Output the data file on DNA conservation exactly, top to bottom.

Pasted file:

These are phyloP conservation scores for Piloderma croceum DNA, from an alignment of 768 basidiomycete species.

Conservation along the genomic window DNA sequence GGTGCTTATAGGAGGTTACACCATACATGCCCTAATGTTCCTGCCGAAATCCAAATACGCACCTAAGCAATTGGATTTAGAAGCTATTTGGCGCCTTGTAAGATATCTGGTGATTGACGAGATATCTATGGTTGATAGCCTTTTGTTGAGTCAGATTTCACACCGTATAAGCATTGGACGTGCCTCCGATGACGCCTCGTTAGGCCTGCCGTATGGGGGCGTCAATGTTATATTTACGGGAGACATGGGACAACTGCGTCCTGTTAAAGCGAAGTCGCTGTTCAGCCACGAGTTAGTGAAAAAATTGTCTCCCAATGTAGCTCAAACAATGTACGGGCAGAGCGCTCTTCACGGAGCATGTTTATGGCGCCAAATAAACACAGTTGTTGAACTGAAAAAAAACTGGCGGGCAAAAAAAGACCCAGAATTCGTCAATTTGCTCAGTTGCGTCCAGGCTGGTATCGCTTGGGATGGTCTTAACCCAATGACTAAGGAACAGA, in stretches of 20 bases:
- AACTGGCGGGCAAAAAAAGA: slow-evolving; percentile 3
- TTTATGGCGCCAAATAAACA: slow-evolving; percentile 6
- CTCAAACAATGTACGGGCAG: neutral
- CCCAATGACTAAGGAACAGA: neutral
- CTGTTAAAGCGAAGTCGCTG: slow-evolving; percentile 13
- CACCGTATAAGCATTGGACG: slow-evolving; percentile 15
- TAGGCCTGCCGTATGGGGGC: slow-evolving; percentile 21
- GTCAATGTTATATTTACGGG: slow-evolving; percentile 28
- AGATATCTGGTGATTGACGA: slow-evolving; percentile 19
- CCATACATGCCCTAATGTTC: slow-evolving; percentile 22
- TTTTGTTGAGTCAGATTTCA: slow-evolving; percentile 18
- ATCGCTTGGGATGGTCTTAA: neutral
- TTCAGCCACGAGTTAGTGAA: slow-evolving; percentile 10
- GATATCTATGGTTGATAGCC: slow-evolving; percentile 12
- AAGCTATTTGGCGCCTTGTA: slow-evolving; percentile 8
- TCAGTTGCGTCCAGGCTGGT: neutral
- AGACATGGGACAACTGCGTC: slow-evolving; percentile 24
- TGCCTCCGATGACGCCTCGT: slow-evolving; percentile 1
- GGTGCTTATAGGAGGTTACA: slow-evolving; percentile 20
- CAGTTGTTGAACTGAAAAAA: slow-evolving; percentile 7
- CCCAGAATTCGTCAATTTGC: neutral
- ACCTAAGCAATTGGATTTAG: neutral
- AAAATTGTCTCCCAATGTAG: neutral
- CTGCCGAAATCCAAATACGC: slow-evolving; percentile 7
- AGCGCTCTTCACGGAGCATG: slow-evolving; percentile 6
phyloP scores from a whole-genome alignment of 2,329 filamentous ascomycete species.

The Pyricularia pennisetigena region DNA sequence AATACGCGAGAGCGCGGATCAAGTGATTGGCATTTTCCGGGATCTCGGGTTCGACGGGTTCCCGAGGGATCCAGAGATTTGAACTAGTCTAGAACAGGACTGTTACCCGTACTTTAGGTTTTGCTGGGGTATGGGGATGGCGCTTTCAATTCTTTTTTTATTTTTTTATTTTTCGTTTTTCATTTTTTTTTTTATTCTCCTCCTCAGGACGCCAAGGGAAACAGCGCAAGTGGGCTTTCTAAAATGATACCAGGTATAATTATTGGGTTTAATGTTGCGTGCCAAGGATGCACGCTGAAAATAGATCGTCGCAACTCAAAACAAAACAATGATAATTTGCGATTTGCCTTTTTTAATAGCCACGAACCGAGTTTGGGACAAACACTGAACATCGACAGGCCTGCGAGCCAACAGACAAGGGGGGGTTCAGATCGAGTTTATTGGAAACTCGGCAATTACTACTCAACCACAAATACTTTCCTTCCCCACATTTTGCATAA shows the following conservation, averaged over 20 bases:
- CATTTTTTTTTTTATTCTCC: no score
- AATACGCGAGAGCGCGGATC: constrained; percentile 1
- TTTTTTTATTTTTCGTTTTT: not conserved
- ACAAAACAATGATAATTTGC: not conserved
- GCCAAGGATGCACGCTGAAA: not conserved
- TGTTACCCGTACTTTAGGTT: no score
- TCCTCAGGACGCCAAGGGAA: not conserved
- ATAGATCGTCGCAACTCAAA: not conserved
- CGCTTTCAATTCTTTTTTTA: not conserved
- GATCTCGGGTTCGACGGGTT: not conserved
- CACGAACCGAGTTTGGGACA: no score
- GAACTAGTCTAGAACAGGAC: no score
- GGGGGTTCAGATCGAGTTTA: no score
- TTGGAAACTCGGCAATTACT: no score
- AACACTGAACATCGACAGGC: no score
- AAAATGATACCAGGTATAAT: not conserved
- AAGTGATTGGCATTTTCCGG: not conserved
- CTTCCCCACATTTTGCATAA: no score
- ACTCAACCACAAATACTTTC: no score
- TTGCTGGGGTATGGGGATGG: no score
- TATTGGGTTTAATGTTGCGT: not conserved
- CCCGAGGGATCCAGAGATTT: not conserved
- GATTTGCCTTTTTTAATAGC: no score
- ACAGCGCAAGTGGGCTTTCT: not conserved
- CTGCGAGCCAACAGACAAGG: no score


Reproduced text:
These are phyloP conservation scores for Piloderma croceum DNA, from an alignment of 768 basidiomycete species.

Conservation along the genomic window DNA sequence GGTGCTTATAGGAGGTTACACCATACATGCCCTAATGTTCCTGCCGAAATCCAAATACGCACCTAAGCAATTGGATTTAGAAGCTATTTGGCGCCTTGTAAGATATCTGGTGATTGACGAGATATCTATGGTTGATAGCCTTTTGTTGAGTCAGATTTCACACCGTATAAGCATTGGACGTGCCTCCGATGACGCCTCGTTAGGCCTGCCGTATGGGGGCGTCAATGTTATATTTACGGGAGACATGGGACAACTGCGTCCTGTTAAAGCGAAGTCGCTGTTCAGCCACGAGTTAGTGAAAAAATTGTCTCCCAATGTAGCTCAAACAATGTACGGGCAGAGCGCTCTTCACGGAGCATGTTTATGGCGCCAAATAAACACAGTTGTTGAACTGAAAAAAAACTGGCGGGCAAAAAAAGACCCAGAATTCGTCAATTTGCTCAGTTGCGTCCAGGCTGGTATCGCTTGGGATGGTCTTAACCCAATGACTAAGGAACAGA, in stretches of 20 bases:
- AACTGGCGGGCAAAAAAAGA: slow-evolving; percentile 3
- TTTATGGCGCCAAATAAACA: slow-evolving; percentile 6
- CTCAAACAATGTACGGGCAG: neutral
- CCCAATGACTAAGGAACAGA: neutral
- CTGTTAAAGCGAAGTCGCTG: slow-evolving; percentile 13
- CACCGTATAAGCATTGGACG: slow-evolving; percentile 15
- TAGGCCTGCCGTATGGGGGC: slow-evolving; percentile 21
- GTCAATGTTATATTTACGGG: slow-evolving; percentile 28
- AGATATCTGGTGATTGACGA: slow-evolving; percentile 19
- CCATACATGCCCTAATGTTC: slow-evolving; percentile 22
- TTTTGTTGAGTCAGATTTCA: slow-evolving; percentile 18
- ATCGCTTGGGATGGTCTTAA: neutral
- TTCAGCCACGAGTTAGTGAA: slow-evolving; percentile 10
- GATATCTATGGTTGATAGCC: slow-evolving; percentile 12
- AAGCTATTTGGCGCCTTGTA: slow-evolving; percentile 8
- TCAGTTGCGTCCAGGCTGGT: neutral
- AGACATGGGACAACTGCGTC: slow-evolving; percentile 24
- TGCCTCCGATGACGCCTCGT: slow-evolving; percentile 1
- GGTGCTTATAGGAGGTTACA: slow-evolving; percentile 20
- CAGTTGTTGAACTGAAAAAA: slow-evolving; percentile 7
- CCCAGAATTCGTCAATTTGC: neutral
- ACCTAAGCAATTGGATTTAG: neutral
- AAAATTGTCTCCCAATGTAG: neutral
- CTGCCGAAATCCAAATACGC: slow-evolving; percentile 7
- AGCGCTCTTCACGGAGCATG: slow-evolving; percentile 6
phyloP scores from a whole-genome alignment of 2,329 filamentous ascomycete species.

The Pyricularia pennisetigena region DNA sequence AATACGCGAGAGCGCGGATCAAGTGATTGGCATTTTCCGGGATCTCGGGTTCGACGGGTTCCCGAGGGATCCAGAGATTTGAACTAGTCTAGAACAGGACTGTTACCCGTACTTTAGGTTTTGCTGGGGTATGGGGATGGCGCTTTCAATTCTTTTTTTATTTTTTTATTTTTCGTTTTTCATTTTTTTTTTTATTCTCCTCCTCAGGACGCCAAGGGAAACAGCGCAAGTGGGCTTTCTAAAATGATACCAGGTATAATTATTGGGTTTAATGTTGCGTGCCAAGGATGCACGCTGAAAATAGATCGTCGCAACTCAAAACAAAACAATGATAATTTGCGATTTGCCTTTTTTAATAGCCACGAACCGAGTTTGGGACAAACACTGAACATCGACAGGCCTGCGAGCCAACAGACAAGGGGGGGTTCAGATCGAGTTTATTGGAAACTCGGCAATTACTACTCAACCACAAATACTTTCCTTCCCCACATTTTGCATAA shows the following conservation, averaged over 20 bases:
- CATTTTTTTTTTTATTCTCC: no score
- AATACGCGAGAGCGCGGATC: constrained; percentile 1
- TTTTTTTATTTTTCGTTTTT: not conserved
- ACAAAACAATGATAATTTGC: not conserved
- GCCAAGGATGCACGCTGAAA: not conserved
- TGTTACCCGTACTTTAGGTT: no score
- TCCTCAGGACGCCAAGGGAA: not conserved
- ATAGATCGTCGCAACTCAAA: not conserved
- CGCTTTCAATTCTTTTTTTA: not conserved
- GATCTCGGGTTCGACGGGTT: not conserved
- CACGAACCGAGTTTGGGACA: no score
- GAACTAGTCTAGAACAGGAC: no score
- GGGGGTTCAGATCGAGTTTA: no score
- TTGGAAACTCGGCAATTACT: no score
- AACACTGAACATCGACAGGC: no score
- AAAATGATACCAGGTATAAT: not conserved
- AAGTGATTGGCATTTTCCGG: not conserved
- CTTCCCCACATTTTGCATAA: no score
- ACTCAACCACAAATACTTTC: no score
- TTGCTGGGGTATGGGGATGG: no score
- TATTGGGTTTAATGTTGCGT: not conserved
- CCCGAGGGATCCAGAGATTT: not conserved
- GATTTGCCTTTTTTAATAGC: no score
- ACAGCGCAAGTGGGCTTTCT: not conserved
- CTGCGAGCCAACAGACAAGG: no score